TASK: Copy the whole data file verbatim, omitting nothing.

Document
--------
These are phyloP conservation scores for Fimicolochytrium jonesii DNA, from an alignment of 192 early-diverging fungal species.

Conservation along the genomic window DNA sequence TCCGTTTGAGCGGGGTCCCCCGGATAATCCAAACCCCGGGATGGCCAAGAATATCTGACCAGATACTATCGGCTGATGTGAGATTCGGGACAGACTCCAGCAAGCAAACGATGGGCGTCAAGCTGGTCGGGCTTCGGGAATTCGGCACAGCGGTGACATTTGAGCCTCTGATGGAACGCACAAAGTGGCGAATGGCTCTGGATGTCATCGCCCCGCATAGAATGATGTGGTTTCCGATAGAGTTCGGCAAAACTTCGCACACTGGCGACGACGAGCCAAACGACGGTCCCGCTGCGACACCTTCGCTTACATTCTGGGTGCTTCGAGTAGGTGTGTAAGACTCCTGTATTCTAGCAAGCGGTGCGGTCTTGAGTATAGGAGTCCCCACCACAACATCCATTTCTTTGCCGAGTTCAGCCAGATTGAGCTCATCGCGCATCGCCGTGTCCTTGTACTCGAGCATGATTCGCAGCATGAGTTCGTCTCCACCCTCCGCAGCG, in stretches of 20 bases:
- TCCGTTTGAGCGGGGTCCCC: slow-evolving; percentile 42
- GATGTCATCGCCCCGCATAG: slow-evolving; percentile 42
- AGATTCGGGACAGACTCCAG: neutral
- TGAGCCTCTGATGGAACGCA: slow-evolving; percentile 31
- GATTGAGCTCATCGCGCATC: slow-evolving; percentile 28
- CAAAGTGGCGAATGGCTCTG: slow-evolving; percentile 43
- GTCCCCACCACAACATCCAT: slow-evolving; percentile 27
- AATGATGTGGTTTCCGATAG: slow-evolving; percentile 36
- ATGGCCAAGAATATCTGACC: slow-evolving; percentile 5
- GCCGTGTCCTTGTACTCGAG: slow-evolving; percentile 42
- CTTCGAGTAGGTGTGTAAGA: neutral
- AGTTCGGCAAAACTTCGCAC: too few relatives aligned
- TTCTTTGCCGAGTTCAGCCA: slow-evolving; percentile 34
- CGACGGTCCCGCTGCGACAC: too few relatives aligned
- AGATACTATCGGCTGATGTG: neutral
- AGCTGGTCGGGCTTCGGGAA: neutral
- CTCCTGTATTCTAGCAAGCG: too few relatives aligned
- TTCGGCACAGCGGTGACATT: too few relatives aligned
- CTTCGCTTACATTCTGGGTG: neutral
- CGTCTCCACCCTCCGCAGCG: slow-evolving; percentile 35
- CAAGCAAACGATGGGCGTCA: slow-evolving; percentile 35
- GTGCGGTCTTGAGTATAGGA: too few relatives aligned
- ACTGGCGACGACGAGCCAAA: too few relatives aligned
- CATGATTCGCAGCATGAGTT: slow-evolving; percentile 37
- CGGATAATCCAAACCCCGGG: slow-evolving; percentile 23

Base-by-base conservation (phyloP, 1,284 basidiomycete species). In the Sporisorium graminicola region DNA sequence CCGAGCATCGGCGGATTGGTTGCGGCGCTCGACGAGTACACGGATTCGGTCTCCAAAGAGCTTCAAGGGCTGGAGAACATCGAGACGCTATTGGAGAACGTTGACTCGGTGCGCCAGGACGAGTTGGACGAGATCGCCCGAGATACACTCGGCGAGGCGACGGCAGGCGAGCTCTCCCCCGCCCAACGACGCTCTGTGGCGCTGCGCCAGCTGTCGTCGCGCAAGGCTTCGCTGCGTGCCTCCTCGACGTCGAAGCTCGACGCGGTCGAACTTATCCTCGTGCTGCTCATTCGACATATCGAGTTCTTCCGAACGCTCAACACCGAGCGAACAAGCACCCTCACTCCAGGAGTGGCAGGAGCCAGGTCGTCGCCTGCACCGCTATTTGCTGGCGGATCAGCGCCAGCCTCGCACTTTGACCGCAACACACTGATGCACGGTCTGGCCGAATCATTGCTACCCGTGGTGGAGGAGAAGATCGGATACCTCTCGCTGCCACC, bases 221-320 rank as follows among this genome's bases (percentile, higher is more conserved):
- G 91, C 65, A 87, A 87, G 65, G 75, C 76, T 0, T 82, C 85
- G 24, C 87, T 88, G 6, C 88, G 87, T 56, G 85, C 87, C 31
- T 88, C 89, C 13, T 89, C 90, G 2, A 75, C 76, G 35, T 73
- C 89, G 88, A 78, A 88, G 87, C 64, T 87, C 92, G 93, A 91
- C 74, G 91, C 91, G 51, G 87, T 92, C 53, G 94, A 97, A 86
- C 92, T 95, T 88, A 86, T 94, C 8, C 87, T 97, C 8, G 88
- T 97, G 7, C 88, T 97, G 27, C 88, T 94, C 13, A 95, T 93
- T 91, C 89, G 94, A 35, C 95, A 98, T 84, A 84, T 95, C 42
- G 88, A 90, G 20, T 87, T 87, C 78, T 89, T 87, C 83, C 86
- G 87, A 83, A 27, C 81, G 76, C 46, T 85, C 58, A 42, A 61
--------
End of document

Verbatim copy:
These are phyloP conservation scores for Fimicolochytrium jonesii DNA, from an alignment of 192 early-diverging fungal species.

Conservation along the genomic window DNA sequence TCCGTTTGAGCGGGGTCCCCCGGATAATCCAAACCCCGGGATGGCCAAGAATATCTGACCAGATACTATCGGCTGATGTGAGATTCGGGACAGACTCCAGCAAGCAAACGATGGGCGTCAAGCTGGTCGGGCTTCGGGAATTCGGCACAGCGGTGACATTTGAGCCTCTGATGGAACGCACAAAGTGGCGAATGGCTCTGGATGTCATCGCCCCGCATAGAATGATGTGGTTTCCGATAGAGTTCGGCAAAACTTCGCACACTGGCGACGACGAGCCAAACGACGGTCCCGCTGCGACACCTTCGCTTACATTCTGGGTGCTTCGAGTAGGTGTGTAAGACTCCTGTATTCTAGCAAGCGGTGCGGTCTTGAGTATAGGAGTCCCCACCACAACATCCATTTCTTTGCCGAGTTCAGCCAGATTGAGCTCATCGCGCATCGCCGTGTCCTTGTACTCGAGCATGATTCGCAGCATGAGTTCGTCTCCACCCTCCGCAGCG, in stretches of 20 bases:
- TCCGTTTGAGCGGGGTCCCC: slow-evolving; percentile 42
- GATGTCATCGCCCCGCATAG: slow-evolving; percentile 42
- AGATTCGGGACAGACTCCAG: neutral
- TGAGCCTCTGATGGAACGCA: slow-evolving; percentile 31
- GATTGAGCTCATCGCGCATC: slow-evolving; percentile 28
- CAAAGTGGCGAATGGCTCTG: slow-evolving; percentile 43
- GTCCCCACCACAACATCCAT: slow-evolving; percentile 27
- AATGATGTGGTTTCCGATAG: slow-evolving; percentile 36
- ATGGCCAAGAATATCTGACC: slow-evolving; percentile 5
- GCCGTGTCCTTGTACTCGAG: slow-evolving; percentile 42
- CTTCGAGTAGGTGTGTAAGA: neutral
- AGTTCGGCAAAACTTCGCAC: too few relatives aligned
- TTCTTTGCCGAGTTCAGCCA: slow-evolving; percentile 34
- CGACGGTCCCGCTGCGACAC: too few relatives aligned
- AGATACTATCGGCTGATGTG: neutral
- AGCTGGTCGGGCTTCGGGAA: neutral
- CTCCTGTATTCTAGCAAGCG: too few relatives aligned
- TTCGGCACAGCGGTGACATT: too few relatives aligned
- CTTCGCTTACATTCTGGGTG: neutral
- CGTCTCCACCCTCCGCAGCG: slow-evolving; percentile 35
- CAAGCAAACGATGGGCGTCA: slow-evolving; percentile 35
- GTGCGGTCTTGAGTATAGGA: too few relatives aligned
- ACTGGCGACGACGAGCCAAA: too few relatives aligned
- CATGATTCGCAGCATGAGTT: slow-evolving; percentile 37
- CGGATAATCCAAACCCCGGG: slow-evolving; percentile 23

Base-by-base conservation (phyloP, 1,284 basidiomycete species). In the Sporisorium graminicola region DNA sequence CCGAGCATCGGCGGATTGGTTGCGGCGCTCGACGAGTACACGGATTCGGTCTCCAAAGAGCTTCAAGGGCTGGAGAACATCGAGACGCTATTGGAGAACGTTGACTCGGTGCGCCAGGACGAGTTGGACGAGATCGCCCGAGATACACTCGGCGAGGCGACGGCAGGCGAGCTCTCCCCCGCCCAACGACGCTCTGTGGCGCTGCGCCAGCTGTCGTCGCGCAAGGCTTCGCTGCGTGCCTCCTCGACGTCGAAGCTCGACGCGGTCGAACTTATCCTCGTGCTGCTCATTCGACATATCGAGTTCTTCCGAACGCTCAACACCGAGCGAACAAGCACCCTCACTCCAGGAGTGGCAGGAGCCAGGTCGTCGCCTGCACCGCTATTTGCTGGCGGATCAGCGCCAGCCTCGCACTTTGACCGCAACACACTGATGCACGGTCTGGCCGAATCATTGCTACCCGTGGTGGAGGAGAAGATCGGATACCTCTCGCTGCCACC, bases 221-320 rank as follows among this genome's bases (percentile, higher is more conserved):
- G 91, C 65, A 87, A 87, G 65, G 75, C 76, T 0, T 82, C 85
- G 24, C 87, T 88, G 6, C 88, G 87, T 56, G 85, C 87, C 31
- T 88, C 89, C 13, T 89, C 90, G 2, A 75, C 76, G 35, T 73
- C 89, G 88, A 78, A 88, G 87, C 64, T 87, C 92, G 93, A 91
- C 74, G 91, C 91, G 51, G 87, T 92, C 53, G 94, A 97, A 86
- C 92, T 95, T 88, A 86, T 94, C 8, C 87, T 97, C 8, G 88
- T 97, G 7, C 88, T 97, G 27, C 88, T 94, C 13, A 95, T 93
- T 91, C 89, G 94, A 35, C 95, A 98, T 84, A 84, T 95, C 42
- G 88, A 90, G 20, T 87, T 87, C 78, T 89, T 87, C 83, C 86
- G 87, A 83, A 27, C 81, G 76, C 46, T 85, C 58, A 42, A 61